“As in all of God’s challenging circumstances, this lesson was not just to prepare and fortify Elijah. The Lord had something to teach the widow as well. Her encounters with the Israelite prophet would be changing, faith building, and empowering.” (Camille Fronk Olson, Women of the Old Testament, [Salt Lake City: Deseret Book, 2009], 226-227)
Thomas S. Monson
The widow’s home is generally not large or ornate. Frequently it is a modest one in size and humble in appearance. Often it is tucked away at the top of the stairs or the back of the hallway and consists of but one room. To such homes he sends you and me.
There may exist an actual need for food, clothing—even shelter. Such can be supplied. Almost always there remains the hope for that special hyacinth to feed the soul.
Go, gladden the lonely, the dreary;
Go, comfort the weeping, the weary;
Go, scatter kind deeds on your way;
Oh, make the world brighter today!
Let us remember that after the funeral flowers fade, the well wishes of friends become memories, and the prayers offered and words spoken dim in the corridors of the mind. Those who grieve frequently find themselves alone. Missed is the laughter of children, the commotion of teenagers, and the tender, loving concern of a departed companion. The clock ticks more loudly, time passes more slowly, and four walls do indeed a prison make.
Hopefully, all of us may again hear the echo of words spoken by the Master, inspiring us to good deeds: “Inasmuch as ye have done it unto one of the least of these … ye have done it unto me.” (“The Fatherless and the Widows—Beloved of God,” Ensign, Nov. 1994, 70)
1 Kings 17:13 make me thereof a little cake first
You have to love the boldness of Elijah! Most would consider his request exceedingly insensitive, rude, and demanding. As if to say, “I don’t care that you’re about to die, make me something first.” Was he Israel’s biggest male chauvinist pig? Was he a beggar? What was she to think of this man who, having lived in the wilderness by the brook for years, would have looked unkempt and sun scorched? He was telling her to “fear not,” but he was probably an awfully fearsome sight.
Modern political correctness would attribute rudeness to Elijah, but the request was a test. How would the widow respond? Certainly, she had been praying for relief and none had come. Likely, she had given up on God’s rescuing favor. How then would she respond to such a heartless demand from such a fearsome looking man?
From the Book of Mormon, we read, “ye receive no witness until after the trial of your faith” (Ether 12:6). This could not be more the case in the trial faced by the widow. Her faith must be tried. We should learn the lesson of a lifetime from this episode. Just when life seems the most unfair, just when our prayers seem unheard, just when we feel emotionally like we are ready to make our last meal and die, that is when the Lord blesses us. We must expect at some point in our lives to be sorely tried—having our very heart strings wrenched as the widow of Zarephath.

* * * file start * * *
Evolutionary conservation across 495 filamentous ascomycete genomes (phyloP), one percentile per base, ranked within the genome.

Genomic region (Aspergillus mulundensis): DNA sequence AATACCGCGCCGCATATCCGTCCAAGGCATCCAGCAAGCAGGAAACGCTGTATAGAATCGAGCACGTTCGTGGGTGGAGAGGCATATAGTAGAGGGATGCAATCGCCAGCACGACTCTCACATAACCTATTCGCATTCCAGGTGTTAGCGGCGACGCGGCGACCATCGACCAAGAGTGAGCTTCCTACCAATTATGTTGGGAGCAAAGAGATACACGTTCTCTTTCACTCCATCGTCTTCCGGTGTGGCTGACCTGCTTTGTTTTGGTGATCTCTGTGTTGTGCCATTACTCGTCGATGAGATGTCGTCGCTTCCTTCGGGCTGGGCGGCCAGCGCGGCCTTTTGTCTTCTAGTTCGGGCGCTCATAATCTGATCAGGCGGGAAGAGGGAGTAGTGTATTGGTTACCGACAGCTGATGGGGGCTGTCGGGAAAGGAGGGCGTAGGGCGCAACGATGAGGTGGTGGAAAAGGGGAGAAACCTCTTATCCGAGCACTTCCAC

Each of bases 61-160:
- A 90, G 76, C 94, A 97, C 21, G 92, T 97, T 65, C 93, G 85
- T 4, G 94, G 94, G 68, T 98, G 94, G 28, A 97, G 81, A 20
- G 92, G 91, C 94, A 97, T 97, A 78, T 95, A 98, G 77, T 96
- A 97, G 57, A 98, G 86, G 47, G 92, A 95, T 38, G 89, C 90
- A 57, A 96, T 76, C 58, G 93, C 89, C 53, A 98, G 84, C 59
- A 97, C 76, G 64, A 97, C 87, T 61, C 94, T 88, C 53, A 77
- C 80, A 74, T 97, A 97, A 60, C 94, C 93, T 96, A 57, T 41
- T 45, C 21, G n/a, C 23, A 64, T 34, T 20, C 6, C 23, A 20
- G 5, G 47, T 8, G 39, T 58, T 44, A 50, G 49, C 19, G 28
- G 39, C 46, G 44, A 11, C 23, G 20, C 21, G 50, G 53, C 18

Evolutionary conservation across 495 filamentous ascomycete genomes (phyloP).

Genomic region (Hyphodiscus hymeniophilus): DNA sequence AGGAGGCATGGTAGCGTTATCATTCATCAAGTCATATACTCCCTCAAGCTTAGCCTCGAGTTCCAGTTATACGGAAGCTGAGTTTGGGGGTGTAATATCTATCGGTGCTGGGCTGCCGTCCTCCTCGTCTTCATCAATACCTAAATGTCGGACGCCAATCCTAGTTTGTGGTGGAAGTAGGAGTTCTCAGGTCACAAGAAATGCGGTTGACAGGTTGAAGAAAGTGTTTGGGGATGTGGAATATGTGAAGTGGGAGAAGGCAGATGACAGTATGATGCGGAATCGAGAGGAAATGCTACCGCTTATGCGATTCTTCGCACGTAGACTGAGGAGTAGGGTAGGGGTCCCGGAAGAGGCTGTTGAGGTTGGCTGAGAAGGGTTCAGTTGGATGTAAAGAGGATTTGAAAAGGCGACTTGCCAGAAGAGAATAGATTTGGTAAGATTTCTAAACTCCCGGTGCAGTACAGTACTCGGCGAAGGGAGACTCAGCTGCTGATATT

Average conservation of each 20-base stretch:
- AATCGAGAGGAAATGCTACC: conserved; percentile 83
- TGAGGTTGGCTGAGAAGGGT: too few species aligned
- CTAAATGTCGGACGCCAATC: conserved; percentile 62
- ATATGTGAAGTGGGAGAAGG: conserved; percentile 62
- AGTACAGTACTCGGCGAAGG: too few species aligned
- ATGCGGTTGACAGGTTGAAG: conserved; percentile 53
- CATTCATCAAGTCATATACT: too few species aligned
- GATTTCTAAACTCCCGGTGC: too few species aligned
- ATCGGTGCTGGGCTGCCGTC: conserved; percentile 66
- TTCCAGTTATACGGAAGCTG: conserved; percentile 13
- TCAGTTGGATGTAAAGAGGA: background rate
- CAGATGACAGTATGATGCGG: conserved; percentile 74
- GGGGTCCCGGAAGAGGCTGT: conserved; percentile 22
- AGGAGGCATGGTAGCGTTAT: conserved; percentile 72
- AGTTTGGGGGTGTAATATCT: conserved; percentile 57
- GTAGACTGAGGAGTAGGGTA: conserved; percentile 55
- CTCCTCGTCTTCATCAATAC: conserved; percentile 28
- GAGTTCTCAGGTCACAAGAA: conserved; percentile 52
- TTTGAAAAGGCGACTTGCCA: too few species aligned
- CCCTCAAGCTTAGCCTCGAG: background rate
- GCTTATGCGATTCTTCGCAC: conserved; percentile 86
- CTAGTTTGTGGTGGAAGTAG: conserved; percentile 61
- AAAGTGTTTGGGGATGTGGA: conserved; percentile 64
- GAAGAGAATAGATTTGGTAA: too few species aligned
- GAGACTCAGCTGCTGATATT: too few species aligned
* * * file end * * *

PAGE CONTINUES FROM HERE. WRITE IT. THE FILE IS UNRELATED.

Joseph Smith
You will have all kinds of trials to pass through. And it is quite as necessary for you to be tried as it was for Abraham and other men of God, and God will feel after you, and He will take hold of you and wrench your very heart strings, and if you cannot stand it you will not be fit for an inheritance in the Celestial Kingdom of God. (John Taylor, Journal of Discourses, 24:264)
1 Kings 17:15 she went and did according to the saying of Elijah
Jeffrey R. Holland
As he entered the city in his weary condition [Elijah] met his benefactress, who was undoubtedly as weak and wasted as he…. Elijah’s pitiful circumstances were obvious. Furthermore, the widow had been prepared by the Lord for this request. But in her own weakened and dispirited condition, the prophet’s last entreaty was more than this faithful little woman could bear. In her hunger and fatigue and motherly anguish she cried out to the stranger, “As the Lord thy God liveth, I have not a cake, but an handful of meal in a barrel, and a little oil in a cruse: and, behold, I am gathering two sticks [which tells us how small her fire needed to be], that I may go in and dress it for me and my son, that we may eat it, and die.”
But Elijah was on the Lord’s errand. Israel’s future—including the future of this very widow and her son—was at stake. His prophetic duty made him more bold than he might normally have wanted to be.
“Fear not,” he said to her, “but make me thereof a little cake first, and bring it unto me, and after make for thee and for thy son.
“For thus saith the Lord God of Israel, The barrel of meal shall not waste, neither shall the cruse of oil fail, until the day that the Lord sendeth rain upon the earth.”